Canadian whiskey has suffered an unjustified neglect in modern times, almost as much as rye whiskey. Among Canadian whiskeys, no label seems to have been overlooked as much as Canadian Club, a strange turn of events for a whiskey that was once ran like a river through Chicago speakeasies during the Prohibition-era reign of Al Capone. Once upon a time, it could have been argued that Canadian Club was America’s whiskey of choice, a historical note that period dramas Boardwalk Empire and Mad Men get right.
Canadian Club started with an American whiskey- and cider-maker, Hiram Walker. Driven to Windsor, Ontario by the mid-19th Century temperance movement, Walker’s Canadian Club dates its foundation back to 1858 and his original Detroit-based distillery, and the Windsor suburb of Walkerville is named for him. In the early days, Walker’s spirit was known simply as “Club Whisky” (Canadians use the Scots spelling), not putting “Canadian” into the title until 1890.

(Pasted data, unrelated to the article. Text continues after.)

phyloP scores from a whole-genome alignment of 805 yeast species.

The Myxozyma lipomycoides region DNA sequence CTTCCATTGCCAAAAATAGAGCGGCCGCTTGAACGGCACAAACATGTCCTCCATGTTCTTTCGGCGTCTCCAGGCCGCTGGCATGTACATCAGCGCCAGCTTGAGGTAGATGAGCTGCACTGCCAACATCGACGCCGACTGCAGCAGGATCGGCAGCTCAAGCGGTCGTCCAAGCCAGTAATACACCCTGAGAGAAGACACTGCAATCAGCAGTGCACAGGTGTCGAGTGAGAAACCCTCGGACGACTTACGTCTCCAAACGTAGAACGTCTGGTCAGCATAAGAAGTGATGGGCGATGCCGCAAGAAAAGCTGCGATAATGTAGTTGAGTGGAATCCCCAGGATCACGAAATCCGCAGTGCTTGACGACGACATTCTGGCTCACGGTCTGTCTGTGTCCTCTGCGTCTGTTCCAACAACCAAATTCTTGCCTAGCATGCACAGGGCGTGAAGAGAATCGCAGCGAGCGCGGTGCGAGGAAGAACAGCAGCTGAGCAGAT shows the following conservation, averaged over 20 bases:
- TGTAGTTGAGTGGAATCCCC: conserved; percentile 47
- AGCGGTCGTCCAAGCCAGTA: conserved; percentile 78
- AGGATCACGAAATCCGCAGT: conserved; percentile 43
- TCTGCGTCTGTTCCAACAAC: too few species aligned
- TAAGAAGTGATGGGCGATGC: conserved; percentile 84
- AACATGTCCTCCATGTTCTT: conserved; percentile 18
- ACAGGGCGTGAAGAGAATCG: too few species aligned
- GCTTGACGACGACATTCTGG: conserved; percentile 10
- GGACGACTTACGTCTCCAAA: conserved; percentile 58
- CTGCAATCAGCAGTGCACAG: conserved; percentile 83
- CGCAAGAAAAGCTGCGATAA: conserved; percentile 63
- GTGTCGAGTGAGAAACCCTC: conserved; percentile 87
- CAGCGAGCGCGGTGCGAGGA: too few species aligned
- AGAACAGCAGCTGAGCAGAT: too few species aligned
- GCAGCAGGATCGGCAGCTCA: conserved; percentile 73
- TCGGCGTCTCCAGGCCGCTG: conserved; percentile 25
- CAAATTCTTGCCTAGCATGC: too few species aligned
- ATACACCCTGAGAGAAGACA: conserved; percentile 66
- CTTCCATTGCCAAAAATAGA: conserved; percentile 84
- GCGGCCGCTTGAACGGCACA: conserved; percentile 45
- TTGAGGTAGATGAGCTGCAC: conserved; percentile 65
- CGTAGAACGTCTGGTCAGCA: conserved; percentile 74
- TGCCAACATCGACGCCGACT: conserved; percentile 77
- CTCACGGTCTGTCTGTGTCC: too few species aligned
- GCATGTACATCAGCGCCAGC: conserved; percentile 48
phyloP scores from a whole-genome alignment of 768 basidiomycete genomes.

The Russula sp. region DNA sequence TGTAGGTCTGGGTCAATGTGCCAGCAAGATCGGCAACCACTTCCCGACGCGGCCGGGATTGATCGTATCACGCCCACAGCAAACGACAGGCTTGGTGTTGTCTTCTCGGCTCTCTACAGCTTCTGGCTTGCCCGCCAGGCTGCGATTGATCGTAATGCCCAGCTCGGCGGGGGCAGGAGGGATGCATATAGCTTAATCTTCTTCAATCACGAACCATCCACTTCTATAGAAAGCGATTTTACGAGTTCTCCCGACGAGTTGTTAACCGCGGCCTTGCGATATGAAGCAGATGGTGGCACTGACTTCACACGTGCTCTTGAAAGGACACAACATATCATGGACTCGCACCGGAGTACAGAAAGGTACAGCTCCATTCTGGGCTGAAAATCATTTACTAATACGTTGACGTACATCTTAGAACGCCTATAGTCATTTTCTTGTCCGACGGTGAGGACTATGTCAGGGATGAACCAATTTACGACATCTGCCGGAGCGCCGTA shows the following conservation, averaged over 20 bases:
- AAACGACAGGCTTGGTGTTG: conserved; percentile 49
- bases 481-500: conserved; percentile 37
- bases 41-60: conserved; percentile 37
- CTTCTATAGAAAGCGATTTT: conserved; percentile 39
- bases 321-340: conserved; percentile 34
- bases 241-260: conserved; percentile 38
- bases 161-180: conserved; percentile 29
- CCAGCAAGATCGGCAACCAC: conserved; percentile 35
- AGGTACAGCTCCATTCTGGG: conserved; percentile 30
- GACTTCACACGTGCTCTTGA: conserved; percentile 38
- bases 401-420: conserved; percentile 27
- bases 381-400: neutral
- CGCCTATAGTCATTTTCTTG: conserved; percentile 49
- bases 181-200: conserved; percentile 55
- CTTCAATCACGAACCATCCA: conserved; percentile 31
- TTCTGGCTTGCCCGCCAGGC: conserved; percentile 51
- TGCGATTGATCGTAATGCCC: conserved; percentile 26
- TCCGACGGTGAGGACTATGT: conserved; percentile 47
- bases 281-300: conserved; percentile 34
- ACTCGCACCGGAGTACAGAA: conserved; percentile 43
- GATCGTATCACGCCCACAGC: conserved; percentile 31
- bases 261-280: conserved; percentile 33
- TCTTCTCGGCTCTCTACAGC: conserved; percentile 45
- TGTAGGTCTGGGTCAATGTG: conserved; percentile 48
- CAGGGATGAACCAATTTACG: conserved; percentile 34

The core and entry-level whiskey of the extensive Canadian Club line is the 6 Year Old. This is basically the label’s classic, 150 year old product, albeit aged for one more year than was the case with Hiram Walker’s original whiskey.
COLOR- deep gold color.
Nose-is very grainy, with the mid-bodied scent of sweet barley.
PALATE- is thickly sweet, call it mellow if it were not for the hint of a spicy bite.
Finish-is the same: sweet, smooth, and with just a bit of spiciness.